Study: Crowds well integrated: North Germans flocked to England in the Middle Ages

They came via the North Sea: According to a study by a 70-strong research team, masses of people, especially from northern Germany, streamed into England in the early Middle Ages.

Study: Crowds well integrated: North Germans flocked to England in the Middle Ages

They came via the North Sea: According to a study by a 70-strong research team, masses of people, especially from northern Germany, streamed into England in the early Middle Ages. And there the immigrants were apparently largely integrated very well and very quickly.

After the end of the Roman Empire, England experienced a massive upheaval in its population within a few centuries. According to a study, this was due to the continuous immigration of Anglo-Saxons from the continental North Sea region in the early Middle Ages: from parts of today's Denmark and the Netherlands and above all from northern Germany - i.e. Schleswig-Holstein and Lower Saxony. The immigrants settled mainly in the south and east of England and were often surprisingly well integrated into society, as an international research team writes in the journal "Nature".

So far, population development in the British Isles in the first millennium AD has been controversial - especially after the end of the Roman Empire in the late 5th century. The writings of the scholar Bede Venerable, written in the 8th century, are considered to be the most important historical source, but they leave many questions unanswered.

Archaeological finds as well as place names already indicated a major influence of the continental North Sea region and above all the North German Elbe-Weser region. The team led by Stephan Schiffels from the Max Planck Institute for Evolutionary Anthropology in Leipzig cites a few examples: such as the pit houses typical of northern Germany - i.e. buildings around a pit embedded in the ground -, decorations of objects with animal patterns or burial customs.

So far, however, both the magnitude and the circumstances of immigration in the Middle Ages - migration or invasion - have been unclear. The research team of about 70 investigated these questions by analyzing the genomes of 460 people buried between the years 200 and 1300 in England, Ireland, Denmark, the Netherlands and Germany. Almost 280 of these lived in England, particularly in the period 450-850 AD.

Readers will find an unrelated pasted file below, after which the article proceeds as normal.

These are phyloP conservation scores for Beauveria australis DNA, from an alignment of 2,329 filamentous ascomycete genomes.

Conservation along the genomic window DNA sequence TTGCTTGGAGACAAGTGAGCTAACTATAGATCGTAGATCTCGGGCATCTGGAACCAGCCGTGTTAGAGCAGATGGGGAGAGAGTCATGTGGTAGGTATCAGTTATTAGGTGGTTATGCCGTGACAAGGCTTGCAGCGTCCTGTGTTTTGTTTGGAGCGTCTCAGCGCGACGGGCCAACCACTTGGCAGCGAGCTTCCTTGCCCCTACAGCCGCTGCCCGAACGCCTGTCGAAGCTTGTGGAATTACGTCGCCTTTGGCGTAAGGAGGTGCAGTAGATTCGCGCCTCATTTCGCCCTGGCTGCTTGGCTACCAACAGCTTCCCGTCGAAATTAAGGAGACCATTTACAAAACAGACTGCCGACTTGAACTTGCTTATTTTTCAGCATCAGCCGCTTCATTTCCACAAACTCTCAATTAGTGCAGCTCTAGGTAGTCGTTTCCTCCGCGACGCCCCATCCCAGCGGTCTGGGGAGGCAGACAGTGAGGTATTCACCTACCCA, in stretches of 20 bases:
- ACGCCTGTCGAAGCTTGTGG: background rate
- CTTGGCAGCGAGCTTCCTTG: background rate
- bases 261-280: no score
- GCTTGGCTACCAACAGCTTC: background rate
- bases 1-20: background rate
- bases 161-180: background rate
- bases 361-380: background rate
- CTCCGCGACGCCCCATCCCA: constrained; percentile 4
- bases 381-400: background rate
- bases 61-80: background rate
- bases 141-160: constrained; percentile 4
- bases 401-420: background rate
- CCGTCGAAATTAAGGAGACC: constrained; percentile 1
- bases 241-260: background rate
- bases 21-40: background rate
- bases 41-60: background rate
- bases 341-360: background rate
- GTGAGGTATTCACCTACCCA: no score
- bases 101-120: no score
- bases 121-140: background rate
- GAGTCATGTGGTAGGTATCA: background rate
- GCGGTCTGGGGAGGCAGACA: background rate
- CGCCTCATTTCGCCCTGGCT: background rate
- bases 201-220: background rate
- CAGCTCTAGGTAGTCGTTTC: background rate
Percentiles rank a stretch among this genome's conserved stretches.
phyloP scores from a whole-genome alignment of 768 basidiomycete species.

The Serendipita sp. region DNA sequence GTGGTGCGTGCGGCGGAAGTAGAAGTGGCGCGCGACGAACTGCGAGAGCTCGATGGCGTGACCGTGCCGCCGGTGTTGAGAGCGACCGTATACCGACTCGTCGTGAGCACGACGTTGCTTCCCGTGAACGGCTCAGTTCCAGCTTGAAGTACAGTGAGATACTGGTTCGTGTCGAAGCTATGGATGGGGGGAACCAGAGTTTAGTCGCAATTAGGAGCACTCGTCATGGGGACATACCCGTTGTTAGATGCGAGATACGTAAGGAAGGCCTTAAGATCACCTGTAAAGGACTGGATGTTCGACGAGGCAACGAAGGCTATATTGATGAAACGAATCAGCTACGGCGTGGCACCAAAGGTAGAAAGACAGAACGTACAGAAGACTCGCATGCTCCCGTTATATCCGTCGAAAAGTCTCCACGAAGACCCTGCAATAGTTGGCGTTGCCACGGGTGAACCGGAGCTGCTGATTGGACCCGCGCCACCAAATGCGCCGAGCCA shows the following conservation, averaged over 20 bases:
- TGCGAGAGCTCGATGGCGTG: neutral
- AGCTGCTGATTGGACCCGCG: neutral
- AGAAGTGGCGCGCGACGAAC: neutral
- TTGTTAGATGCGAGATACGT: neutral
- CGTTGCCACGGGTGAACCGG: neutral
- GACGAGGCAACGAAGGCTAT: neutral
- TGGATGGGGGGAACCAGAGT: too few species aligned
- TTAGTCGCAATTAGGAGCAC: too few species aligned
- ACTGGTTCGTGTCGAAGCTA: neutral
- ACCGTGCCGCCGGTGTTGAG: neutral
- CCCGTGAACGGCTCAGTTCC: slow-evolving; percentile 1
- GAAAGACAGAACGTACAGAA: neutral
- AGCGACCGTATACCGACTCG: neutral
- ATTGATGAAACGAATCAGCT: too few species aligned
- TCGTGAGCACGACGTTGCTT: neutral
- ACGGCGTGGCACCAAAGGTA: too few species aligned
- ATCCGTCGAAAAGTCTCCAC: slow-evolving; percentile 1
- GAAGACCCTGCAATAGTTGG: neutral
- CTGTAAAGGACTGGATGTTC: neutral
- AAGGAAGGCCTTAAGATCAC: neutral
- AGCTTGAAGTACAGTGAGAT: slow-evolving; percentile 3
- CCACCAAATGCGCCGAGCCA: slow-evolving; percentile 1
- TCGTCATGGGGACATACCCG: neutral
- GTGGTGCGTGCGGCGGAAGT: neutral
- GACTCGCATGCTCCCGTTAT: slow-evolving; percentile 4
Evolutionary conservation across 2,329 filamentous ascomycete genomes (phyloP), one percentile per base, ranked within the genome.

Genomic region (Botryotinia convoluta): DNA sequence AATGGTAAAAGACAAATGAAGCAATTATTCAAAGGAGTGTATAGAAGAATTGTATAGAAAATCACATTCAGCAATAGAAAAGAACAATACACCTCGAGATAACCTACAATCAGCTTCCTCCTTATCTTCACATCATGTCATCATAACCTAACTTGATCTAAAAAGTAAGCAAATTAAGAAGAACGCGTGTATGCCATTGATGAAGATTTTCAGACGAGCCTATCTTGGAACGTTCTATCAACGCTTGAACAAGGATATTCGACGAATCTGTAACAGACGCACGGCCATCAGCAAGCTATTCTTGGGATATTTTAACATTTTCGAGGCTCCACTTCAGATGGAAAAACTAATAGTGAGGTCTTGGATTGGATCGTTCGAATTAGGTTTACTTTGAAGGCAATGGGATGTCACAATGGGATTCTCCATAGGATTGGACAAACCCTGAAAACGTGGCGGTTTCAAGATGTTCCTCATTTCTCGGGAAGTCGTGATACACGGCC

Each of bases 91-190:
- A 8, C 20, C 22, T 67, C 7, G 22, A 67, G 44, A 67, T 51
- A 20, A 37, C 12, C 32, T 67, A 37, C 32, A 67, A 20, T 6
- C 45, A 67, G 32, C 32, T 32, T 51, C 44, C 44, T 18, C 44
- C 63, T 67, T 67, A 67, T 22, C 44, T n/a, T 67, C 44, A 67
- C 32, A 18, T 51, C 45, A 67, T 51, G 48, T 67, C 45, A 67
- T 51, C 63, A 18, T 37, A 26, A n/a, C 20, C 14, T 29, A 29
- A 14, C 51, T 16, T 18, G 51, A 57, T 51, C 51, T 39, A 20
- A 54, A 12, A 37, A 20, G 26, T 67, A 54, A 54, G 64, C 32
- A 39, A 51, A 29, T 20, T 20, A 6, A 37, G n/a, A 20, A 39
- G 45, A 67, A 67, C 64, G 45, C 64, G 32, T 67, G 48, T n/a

The results illustrate the extent of immigration in the early Middle Ages: In the Bronze Age - i.e. around 3000 years ago - the proportion of the population of northern European-continental origin was still around 1 percent. During Roman times, the proportion probably rose to around 15 percent - but the value is very conditional, because it is based on the analysis of only seven people.

In the 9th century, descent from Anglo-Saxon tribes - that is, Jutes from western Denmark, Frisians from eastern Netherlands, Angles from Schleswig-Holstein and Saxons from Lower Saxony - is 76 percent in eastern England. In the southwest and west, on the other hand, the proportion is significantly lower. The researchers did not find any differences in ancestry between men and women.

It is interesting that people of Anglo-Saxon descent were not uncommonly part of the upper class of society at the time: men who were buried with weapons were similarly of Anglo-Saxon and local origin. Women with a migration background were even more often buried with grave goods, especially jewelry such as brooches and pearls, than women of native origin.

However, there are also clear differences between individual sites in the east of England: "We discovered some significant differences in how this migration affected the communities," says archaeologist Duncan Sayer from the University of Central Lancashire. "In some places we see clear signs of active integration between natives and immigrants, as in the case of Buckland near Dover or Oakington in Cambridgeshire. However, in other cases, like Apple Down in West Sussex, people with immigrants and those with natives have been mixed up Ancestors buried separately in local cemetery."

Regardless, the team concludes in the journal Nature that during the early Middle Ages, eastern and south-eastern England, along with the continental North Sea and western Baltic Seas, formed a genetic continuum - that is, a fairly uniform area in terms of population.

During the analyzes the researchers also found many people of French descent in the south-east of England - although not nearly as much as those of Anglo-Saxon origin. The team suspects that this immigration from Western Europe came later. In Wales, Scotland and Ireland, on the other hand, there were hardly any traces of continental immigration in the Middle Ages.

"Our results provide overwhelming support for the view that the formation of early medieval society in England was not simply the result of small-scale elite migration, but that mass immigration must have played a substantial role," the team writes.

At that time the Anglo-Saxon influence on the population seems to have reached its peak. Today, about 40 percent of the genome of modern-day Englishmen still derives from Anglo-Saxon ancestors, while about 20 to 40 percent of their genetic heritage comes from more western regions - possibly modern-day France or Belgium.

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